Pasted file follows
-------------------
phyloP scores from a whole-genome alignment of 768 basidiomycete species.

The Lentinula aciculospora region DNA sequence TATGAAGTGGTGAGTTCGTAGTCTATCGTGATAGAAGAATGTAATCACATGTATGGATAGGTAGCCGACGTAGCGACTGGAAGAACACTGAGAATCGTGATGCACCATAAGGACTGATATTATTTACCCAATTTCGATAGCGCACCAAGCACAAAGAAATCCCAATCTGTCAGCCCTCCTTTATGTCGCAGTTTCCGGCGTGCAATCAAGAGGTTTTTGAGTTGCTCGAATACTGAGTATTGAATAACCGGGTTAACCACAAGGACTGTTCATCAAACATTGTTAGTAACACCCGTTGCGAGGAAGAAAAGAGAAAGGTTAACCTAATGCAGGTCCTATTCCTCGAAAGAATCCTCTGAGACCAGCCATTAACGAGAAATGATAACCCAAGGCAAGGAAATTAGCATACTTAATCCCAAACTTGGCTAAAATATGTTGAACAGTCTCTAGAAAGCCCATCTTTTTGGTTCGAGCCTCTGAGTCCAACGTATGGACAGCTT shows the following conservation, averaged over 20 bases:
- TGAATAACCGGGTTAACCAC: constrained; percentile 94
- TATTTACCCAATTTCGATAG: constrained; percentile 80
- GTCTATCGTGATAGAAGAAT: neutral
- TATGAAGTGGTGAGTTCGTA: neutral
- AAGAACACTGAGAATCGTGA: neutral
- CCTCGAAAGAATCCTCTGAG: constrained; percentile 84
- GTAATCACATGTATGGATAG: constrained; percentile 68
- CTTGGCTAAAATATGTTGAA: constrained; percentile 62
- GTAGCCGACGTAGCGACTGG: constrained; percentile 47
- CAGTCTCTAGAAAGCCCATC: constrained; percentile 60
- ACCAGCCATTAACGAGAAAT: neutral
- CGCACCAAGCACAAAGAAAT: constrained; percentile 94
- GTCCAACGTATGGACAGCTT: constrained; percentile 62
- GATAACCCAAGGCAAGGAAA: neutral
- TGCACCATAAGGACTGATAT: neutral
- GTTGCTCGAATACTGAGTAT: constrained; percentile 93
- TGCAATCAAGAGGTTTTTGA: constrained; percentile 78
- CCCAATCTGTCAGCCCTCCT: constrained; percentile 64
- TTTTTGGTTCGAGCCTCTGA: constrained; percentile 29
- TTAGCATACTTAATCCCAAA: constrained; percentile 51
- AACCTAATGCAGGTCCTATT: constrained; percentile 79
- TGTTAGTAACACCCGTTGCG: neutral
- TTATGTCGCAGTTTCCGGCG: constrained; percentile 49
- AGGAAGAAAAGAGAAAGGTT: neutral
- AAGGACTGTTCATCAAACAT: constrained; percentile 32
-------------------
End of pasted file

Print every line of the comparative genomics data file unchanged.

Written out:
phyloP scores from a whole-genome alignment of 768 basidiomycete species.

The Lentinula aciculospora region DNA sequence TATGAAGTGGTGAGTTCGTAGTCTATCGTGATAGAAGAATGTAATCACATGTATGGATAGGTAGCCGACGTAGCGACTGGAAGAACACTGAGAATCGTGATGCACCATAAGGACTGATATTATTTACCCAATTTCGATAGCGCACCAAGCACAAAGAAATCCCAATCTGTCAGCCCTCCTTTATGTCGCAGTTTCCGGCGTGCAATCAAGAGGTTTTTGAGTTGCTCGAATACTGAGTATTGAATAACCGGGTTAACCACAAGGACTGTTCATCAAACATTGTTAGTAACACCCGTTGCGAGGAAGAAAAGAGAAAGGTTAACCTAATGCAGGTCCTATTCCTCGAAAGAATCCTCTGAGACCAGCCATTAACGAGAAATGATAACCCAAGGCAAGGAAATTAGCATACTTAATCCCAAACTTGGCTAAAATATGTTGAACAGTCTCTAGAAAGCCCATCTTTTTGGTTCGAGCCTCTGAGTCCAACGTATGGACAGCTT shows the following conservation, averaged over 20 bases:
- TGAATAACCGGGTTAACCAC: constrained; percentile 94
- TATTTACCCAATTTCGATAG: constrained; percentile 80
- GTCTATCGTGATAGAAGAAT: neutral
- TATGAAGTGGTGAGTTCGTA: neutral
- AAGAACACTGAGAATCGTGA: neutral
- CCTCGAAAGAATCCTCTGAG: constrained; percentile 84
- GTAATCACATGTATGGATAG: constrained; percentile 68
- CTTGGCTAAAATATGTTGAA: constrained; percentile 62
- GTAGCCGACGTAGCGACTGG: constrained; percentile 47
- CAGTCTCTAGAAAGCCCATC: constrained; percentile 60
- ACCAGCCATTAACGAGAAAT: neutral
- CGCACCAAGCACAAAGAAAT: constrained; percentile 94
- GTCCAACGTATGGACAGCTT: constrained; percentile 62
- GATAACCCAAGGCAAGGAAA: neutral
- TGCACCATAAGGACTGATAT: neutral
- GTTGCTCGAATACTGAGTAT: constrained; percentile 93
- TGCAATCAAGAGGTTTTTGA: constrained; percentile 78
- CCCAATCTGTCAGCCCTCCT: constrained; percentile 64
- TTTTTGGTTCGAGCCTCTGA: constrained; percentile 29
- TTAGCATACTTAATCCCAAA: constrained; percentile 51
- AACCTAATGCAGGTCCTATT: constrained; percentile 79
- TGTTAGTAACACCCGTTGCG: neutral
- TTATGTCGCAGTTTCCGGCG: constrained; percentile 49
- AGGAAGAAAAGAGAAAGGTT: neutral
- AAGGACTGTTCATCAAACAT: constrained; percentile 32